Got a pre-election call from the National Rifle Association (NRA) the other day. It’s that time of year – my phone has been ringing off the hook with election-related calls. Yep, it came on the famous 13 call day (15 as it turned out).
The call is made under the guise of checking how you’re going to vote, but the real reason for the call is to find new members.
Anyhow, I had some ulterior motives for letting him talk, so I gave the NRA guy a minute or so just to see what he had to say (usually the call center delay is all it takes to get me to hang up). After a bit of small talk to find out where I was on gun-related issues, he said something about joining and that “your benefits include a membership card…”
That’s what he STARTED with.
Now, if you’re trying to sell someone a membership to the NRA on a cold call, is that really how you want to start a call with me? Is that the best benefit they could come up with? I know better.
- He didn’t ask if I hunt (I haven’t in probably 30 years – Ouch, that makes me OLD!). If the answer is yes, the natural follow would be to find out more about what I hunt for.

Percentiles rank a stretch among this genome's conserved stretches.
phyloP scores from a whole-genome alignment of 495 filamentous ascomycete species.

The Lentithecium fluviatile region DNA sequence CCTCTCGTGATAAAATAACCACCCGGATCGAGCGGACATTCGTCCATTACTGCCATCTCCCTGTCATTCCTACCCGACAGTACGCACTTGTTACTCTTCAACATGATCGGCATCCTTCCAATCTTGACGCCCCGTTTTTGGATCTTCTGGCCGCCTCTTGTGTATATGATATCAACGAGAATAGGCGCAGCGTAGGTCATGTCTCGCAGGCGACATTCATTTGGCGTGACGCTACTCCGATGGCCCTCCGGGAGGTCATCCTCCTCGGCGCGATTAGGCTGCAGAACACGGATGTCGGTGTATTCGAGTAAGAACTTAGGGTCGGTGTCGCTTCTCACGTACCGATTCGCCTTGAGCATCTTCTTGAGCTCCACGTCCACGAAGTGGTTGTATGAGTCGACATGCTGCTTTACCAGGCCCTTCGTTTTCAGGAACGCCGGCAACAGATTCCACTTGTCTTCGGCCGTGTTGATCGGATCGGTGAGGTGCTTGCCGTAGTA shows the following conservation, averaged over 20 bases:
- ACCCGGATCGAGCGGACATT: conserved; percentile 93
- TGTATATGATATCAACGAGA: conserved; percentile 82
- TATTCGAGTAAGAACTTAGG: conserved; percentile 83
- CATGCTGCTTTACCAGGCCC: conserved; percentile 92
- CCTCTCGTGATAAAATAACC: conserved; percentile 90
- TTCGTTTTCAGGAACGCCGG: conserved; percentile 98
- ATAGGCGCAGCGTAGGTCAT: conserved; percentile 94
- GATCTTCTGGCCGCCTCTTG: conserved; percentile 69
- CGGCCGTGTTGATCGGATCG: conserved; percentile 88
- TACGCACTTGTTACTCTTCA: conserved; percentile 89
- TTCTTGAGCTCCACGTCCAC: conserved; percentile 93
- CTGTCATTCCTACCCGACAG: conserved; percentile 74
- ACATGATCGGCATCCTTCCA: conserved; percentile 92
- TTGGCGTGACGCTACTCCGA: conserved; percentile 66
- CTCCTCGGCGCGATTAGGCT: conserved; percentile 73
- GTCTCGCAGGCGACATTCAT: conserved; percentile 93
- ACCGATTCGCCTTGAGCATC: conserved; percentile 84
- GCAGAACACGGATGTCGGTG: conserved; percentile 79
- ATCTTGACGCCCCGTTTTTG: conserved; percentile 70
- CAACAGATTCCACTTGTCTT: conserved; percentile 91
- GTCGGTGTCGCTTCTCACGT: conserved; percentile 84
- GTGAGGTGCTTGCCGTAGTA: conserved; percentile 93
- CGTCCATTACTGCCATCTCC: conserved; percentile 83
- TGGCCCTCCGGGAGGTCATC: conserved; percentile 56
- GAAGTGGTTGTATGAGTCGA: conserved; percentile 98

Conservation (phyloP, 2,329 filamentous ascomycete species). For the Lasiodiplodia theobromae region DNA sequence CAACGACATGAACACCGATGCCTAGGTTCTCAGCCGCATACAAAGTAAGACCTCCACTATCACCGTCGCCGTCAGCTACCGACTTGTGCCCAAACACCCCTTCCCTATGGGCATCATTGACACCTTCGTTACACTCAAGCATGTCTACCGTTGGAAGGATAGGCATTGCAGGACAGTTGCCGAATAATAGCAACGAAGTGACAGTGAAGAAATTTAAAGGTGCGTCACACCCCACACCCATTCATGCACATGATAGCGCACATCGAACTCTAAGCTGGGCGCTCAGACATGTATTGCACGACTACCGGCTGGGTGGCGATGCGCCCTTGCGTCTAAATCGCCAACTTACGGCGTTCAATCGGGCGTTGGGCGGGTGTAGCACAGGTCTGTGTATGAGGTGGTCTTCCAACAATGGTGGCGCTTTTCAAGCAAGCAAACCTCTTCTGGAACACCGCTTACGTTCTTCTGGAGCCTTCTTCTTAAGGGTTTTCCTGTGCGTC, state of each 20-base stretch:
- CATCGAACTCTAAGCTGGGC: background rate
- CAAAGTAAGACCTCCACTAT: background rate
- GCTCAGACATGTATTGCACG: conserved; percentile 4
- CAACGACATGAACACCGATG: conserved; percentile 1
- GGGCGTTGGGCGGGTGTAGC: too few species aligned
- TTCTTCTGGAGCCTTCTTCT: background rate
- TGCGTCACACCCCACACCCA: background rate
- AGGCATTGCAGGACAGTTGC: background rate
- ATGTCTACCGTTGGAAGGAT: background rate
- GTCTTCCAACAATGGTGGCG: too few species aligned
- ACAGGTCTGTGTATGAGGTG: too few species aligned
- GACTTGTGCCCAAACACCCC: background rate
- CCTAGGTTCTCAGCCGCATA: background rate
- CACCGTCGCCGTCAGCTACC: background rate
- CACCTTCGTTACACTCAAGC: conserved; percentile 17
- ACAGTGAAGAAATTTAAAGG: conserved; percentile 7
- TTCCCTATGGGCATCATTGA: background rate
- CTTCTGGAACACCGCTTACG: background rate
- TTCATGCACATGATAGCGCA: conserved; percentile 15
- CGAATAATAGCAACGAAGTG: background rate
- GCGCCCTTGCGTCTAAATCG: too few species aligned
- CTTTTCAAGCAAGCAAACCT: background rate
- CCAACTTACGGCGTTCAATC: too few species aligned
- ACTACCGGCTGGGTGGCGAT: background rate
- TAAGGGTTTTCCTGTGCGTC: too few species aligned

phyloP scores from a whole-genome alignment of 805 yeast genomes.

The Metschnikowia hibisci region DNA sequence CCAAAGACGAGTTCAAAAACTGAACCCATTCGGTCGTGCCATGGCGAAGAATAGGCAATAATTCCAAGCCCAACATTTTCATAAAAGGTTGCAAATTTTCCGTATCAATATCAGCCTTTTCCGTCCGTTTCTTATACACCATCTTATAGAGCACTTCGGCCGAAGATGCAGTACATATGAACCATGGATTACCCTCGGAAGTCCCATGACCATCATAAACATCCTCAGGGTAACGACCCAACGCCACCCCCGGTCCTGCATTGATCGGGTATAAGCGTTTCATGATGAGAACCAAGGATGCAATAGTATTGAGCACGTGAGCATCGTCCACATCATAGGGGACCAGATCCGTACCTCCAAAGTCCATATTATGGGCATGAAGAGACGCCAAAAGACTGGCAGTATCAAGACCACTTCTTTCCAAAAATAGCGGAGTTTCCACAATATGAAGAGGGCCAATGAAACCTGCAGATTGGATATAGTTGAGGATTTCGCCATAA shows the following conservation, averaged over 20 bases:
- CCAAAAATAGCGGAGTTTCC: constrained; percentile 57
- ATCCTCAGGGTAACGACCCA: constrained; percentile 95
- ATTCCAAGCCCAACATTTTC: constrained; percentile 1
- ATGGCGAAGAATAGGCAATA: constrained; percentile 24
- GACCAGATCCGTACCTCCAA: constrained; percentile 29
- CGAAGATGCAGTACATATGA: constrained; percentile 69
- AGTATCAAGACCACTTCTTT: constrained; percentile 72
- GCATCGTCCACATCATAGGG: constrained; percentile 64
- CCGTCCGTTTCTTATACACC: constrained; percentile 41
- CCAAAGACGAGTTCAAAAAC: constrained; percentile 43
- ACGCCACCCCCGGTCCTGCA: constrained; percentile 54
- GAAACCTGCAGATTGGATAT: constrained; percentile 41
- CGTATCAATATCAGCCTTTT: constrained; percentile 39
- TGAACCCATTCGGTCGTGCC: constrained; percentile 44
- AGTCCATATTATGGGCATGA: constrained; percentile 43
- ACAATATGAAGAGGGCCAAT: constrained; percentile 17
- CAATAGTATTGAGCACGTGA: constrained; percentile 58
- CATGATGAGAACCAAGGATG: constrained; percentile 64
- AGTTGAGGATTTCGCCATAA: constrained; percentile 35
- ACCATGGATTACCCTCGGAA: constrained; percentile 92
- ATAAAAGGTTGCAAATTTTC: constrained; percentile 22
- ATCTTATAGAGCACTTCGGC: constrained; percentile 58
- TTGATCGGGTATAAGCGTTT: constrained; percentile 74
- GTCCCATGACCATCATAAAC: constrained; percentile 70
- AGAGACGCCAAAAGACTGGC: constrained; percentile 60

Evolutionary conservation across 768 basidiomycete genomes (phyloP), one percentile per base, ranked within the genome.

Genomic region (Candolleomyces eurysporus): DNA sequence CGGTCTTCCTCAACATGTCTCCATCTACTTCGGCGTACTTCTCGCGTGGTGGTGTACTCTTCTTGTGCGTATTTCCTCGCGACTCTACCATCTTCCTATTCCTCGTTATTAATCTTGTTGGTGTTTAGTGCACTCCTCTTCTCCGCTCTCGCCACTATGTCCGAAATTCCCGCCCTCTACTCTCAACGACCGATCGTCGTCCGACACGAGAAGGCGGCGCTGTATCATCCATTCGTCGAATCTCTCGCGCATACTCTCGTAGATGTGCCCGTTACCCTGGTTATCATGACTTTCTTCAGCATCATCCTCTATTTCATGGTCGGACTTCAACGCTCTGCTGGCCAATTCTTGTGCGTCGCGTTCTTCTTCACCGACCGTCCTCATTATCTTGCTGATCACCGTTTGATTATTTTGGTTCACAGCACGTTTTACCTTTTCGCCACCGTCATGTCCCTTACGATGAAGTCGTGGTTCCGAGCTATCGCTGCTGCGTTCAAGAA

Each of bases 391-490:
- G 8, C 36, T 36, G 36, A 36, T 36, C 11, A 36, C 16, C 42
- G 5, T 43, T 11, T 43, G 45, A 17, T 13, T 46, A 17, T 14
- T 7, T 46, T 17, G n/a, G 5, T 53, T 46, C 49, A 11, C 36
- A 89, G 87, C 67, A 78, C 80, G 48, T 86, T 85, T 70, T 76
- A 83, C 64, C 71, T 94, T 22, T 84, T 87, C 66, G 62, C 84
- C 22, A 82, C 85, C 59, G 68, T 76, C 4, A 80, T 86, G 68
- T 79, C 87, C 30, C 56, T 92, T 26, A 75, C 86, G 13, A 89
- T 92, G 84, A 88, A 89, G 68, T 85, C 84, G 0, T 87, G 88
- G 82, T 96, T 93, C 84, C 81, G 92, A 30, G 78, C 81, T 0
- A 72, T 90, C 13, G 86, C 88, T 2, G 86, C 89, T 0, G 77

- He didn’t ask if I target shoot (I do, occasionally).
- He didn’t ask if I own any guns (I don’t, got rid of a .410 shotgun a few years ago cuz I wasn’t using it) and if so, what I own and what I use them for. This would easily allow the caller to extend the conversation with questions about the history of them, where I got them, how I like them etc. Why? To develop some rapport and common ground.
- He didn’t ask what I knew about the NRA and proceed to figure out which benefits of being a member would be important and beneficial to me – and focus on them.
If you’re cold calling (and I hope you have other, far better ways to generate leads), you have to quickly develop some rapport. Of course, the first part of that cold call is no different than your situation in an elevator, a trade show booth or when someone asks “So, what do you do?” and you *know* they could benefit from what you do or sell.
Had he asked the right questions, he would have found that I was interested in blackpowder instructor courses – because the boys in my Scout troop want to start a blackpowder shooting program. That requires professionally trained leaders. He might also have found out that I might be interested in the other training and gun safety programs they have – and perhaps that I could use a few of their experts at Scouting events now and then.
But he was too interested in selling me that shiny new membership card.Â On a day with 13+ electioneering calls, that isn’t going to get me excited about staying on the phone and whipping out my credit card.
No matter what started the conversation, develop rapport. Sell benefits that make sense based on what your rapport has taught you about your prospect.